Cost per fall: a potentially misleading indicator of burden of disease in health and residential care settings

Authors

  • Terry P. Haines PhD G. Cert. Health Economics B. Physiotherapy Hons,

    Corresponding author
    1. Director, Allied Health Research Unit, Southern Health, Cheltenham and Director of Research, Southern Physiotherapy Clinical School, Monash University, Melbourne, Victoria, Australia
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  • Jenny Nitz PhD M. Physiotherapy B. Physiotherapy,

    1. Senior Lecturer
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  • Julia Grieve B. Physiotherapy Hons,

    1. Honours Student, Division of Physiotherapy, School of Health & Rehabilitation Sciences, University of Queensland, Brisbane, Queensland, Australia
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  • Anna Barker PhD M.Physiotherapy (Geriatrics) B.Physiotherapy,

    1. Senior Research Fellow, Centre of Research Excellence in Patient Safety, School of Public Health and Preventative Medicine, Monash University, Melbourne, Victoria, Australia
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  • Kirsten Moore BA(Hons),

    1. PhD Candidate, Faculty of Medicine, Dentistry and Health Sciences, The University of Melbourne and the National Ageing Research Institute, Melbourne, Victoria, Australia
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  • Keith Hill PhD Grad. Dip. Physiotherapy B. App. Sci. (Physiotherapy),

    1. Professor, Faculty of Health Sciences, LaTrobe University and Northern Health, Victoria, Australia
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  • Betty Haralambous M. Social Work B. Social Work,

    1. Research Fellow, National Ageing Research Institute, Parkville, Victoria, Australia
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  • Andrew Robinson PhD RN

    1. Professor, School of Nursing and Midwifery, University of Tasmania, Hobart, Tasmania, Australia
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  • Funding: TH is supported by a Career Development Award from the National Health and Medical Research Council (Australia) and funding for this project was received from the Australian Government Department of Health and Ageing through the Encouraging Best Practice in Residential Aged Care Program.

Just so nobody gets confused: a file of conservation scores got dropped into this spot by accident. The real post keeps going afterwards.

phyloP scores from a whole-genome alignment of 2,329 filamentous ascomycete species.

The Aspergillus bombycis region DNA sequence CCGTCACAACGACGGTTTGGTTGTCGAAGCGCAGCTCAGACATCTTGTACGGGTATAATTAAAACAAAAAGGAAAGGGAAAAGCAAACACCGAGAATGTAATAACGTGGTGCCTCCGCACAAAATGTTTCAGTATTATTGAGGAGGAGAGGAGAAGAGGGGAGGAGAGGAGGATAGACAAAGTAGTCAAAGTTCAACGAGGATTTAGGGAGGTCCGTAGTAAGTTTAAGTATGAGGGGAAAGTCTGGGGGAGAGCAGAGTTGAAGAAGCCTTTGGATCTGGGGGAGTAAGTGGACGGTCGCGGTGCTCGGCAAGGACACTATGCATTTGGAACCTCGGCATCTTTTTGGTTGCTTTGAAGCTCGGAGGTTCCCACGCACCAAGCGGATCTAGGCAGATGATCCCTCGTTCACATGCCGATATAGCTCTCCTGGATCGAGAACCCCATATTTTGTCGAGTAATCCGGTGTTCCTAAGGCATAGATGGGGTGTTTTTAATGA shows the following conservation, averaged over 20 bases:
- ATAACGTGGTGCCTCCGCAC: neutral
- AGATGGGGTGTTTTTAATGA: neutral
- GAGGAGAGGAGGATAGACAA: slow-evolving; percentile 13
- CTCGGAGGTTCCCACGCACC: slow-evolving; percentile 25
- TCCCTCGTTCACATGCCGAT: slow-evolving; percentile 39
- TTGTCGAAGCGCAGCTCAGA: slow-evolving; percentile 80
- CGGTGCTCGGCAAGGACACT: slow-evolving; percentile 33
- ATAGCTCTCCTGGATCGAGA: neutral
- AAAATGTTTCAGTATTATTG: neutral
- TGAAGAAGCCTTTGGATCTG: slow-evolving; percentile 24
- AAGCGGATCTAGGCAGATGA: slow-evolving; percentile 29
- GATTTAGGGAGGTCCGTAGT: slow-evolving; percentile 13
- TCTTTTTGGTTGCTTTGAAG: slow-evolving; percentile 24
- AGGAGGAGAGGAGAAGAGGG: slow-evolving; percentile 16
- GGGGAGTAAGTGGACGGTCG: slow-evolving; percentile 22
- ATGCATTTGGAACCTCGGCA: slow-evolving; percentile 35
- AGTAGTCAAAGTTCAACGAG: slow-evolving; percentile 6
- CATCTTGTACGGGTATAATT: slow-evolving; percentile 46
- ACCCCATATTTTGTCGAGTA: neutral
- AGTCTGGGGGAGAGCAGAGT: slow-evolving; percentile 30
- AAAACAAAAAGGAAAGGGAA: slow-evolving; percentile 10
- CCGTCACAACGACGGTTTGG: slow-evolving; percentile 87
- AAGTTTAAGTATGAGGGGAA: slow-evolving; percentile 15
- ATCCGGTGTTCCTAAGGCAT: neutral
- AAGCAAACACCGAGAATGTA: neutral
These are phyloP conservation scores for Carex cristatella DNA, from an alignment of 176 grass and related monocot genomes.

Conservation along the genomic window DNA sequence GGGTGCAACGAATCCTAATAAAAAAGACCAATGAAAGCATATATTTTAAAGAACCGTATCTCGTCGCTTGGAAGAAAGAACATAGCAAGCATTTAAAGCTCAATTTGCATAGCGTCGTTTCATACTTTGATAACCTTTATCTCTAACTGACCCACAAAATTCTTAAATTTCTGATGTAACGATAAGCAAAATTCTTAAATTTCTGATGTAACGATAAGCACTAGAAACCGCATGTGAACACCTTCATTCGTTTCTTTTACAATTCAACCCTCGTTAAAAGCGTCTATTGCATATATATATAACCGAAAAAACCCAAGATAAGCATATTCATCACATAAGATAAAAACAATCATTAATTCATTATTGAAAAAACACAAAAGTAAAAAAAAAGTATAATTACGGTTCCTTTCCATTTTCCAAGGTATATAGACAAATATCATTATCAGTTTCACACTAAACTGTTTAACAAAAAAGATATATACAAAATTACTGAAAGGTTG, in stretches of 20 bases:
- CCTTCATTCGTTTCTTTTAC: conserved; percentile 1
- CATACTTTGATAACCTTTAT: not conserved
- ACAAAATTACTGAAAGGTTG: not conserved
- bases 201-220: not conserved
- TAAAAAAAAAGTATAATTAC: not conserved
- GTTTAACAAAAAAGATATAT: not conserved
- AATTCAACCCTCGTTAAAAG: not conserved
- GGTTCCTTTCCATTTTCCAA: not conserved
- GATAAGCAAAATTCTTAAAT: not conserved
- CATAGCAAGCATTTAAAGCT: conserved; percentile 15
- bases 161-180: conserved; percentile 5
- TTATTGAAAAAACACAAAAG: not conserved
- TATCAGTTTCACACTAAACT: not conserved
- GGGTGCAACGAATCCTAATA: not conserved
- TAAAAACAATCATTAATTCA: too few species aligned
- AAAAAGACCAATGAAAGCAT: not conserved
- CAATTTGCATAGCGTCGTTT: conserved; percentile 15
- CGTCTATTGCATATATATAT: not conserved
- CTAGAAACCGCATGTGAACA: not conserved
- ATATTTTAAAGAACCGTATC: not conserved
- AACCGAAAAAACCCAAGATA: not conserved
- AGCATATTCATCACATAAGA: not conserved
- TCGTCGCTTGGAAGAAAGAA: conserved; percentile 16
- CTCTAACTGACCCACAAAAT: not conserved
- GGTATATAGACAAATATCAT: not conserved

Associate Professor Terry P. Haines, Allied Health Research Unit, Kingston Centre, Kingston Road, Cheltenham, Victoria 3192, Australia, E-mail: terrence.haines@monash.edu

Abstract

Rationale  Little scrutiny has been applied to how ‘cost per fall’ values have been calculated and applied. This paper presents discourse discussing how the cost of fall statistic could potentially be misleading when applied to inpatient health or residential care settings and provides estimates of the cost of falls and cost of falls per person.

Method  Burden of disease was estimated using a decision tree approach. Data informing the decision tree were drawn from a retrospective audit of 545 falls in a residential care facility, a visual observation study of 46 residents from the same facility and a cohort study of 186 residents from nine different facilities in Australia. Acute care and transportation costs were extracted from the retrospective audit using incident reports and care note review. The distribution of falls per person and associations between falls, fractures and change in resident mobility were extracted from the cohort study. The association between resident mobility and the amount of time required to perform toileting, transfer and dressing activities was extracted from the visual observational study.

Results  The minimum ‘cost per fall’ was estimated to be $AUD 841 and the maximum was $AUD 1024. The ‘cost of falls per person’ estimate was $AUD 1887 (2008 base year).

Conclusions  This cost per fall estimate was substantially lower than three previous internationally derived estimates possibly as a consequence of how fall data were collected and modelled in these studies. Cost of falls per person may be a preferable statistic for future use.

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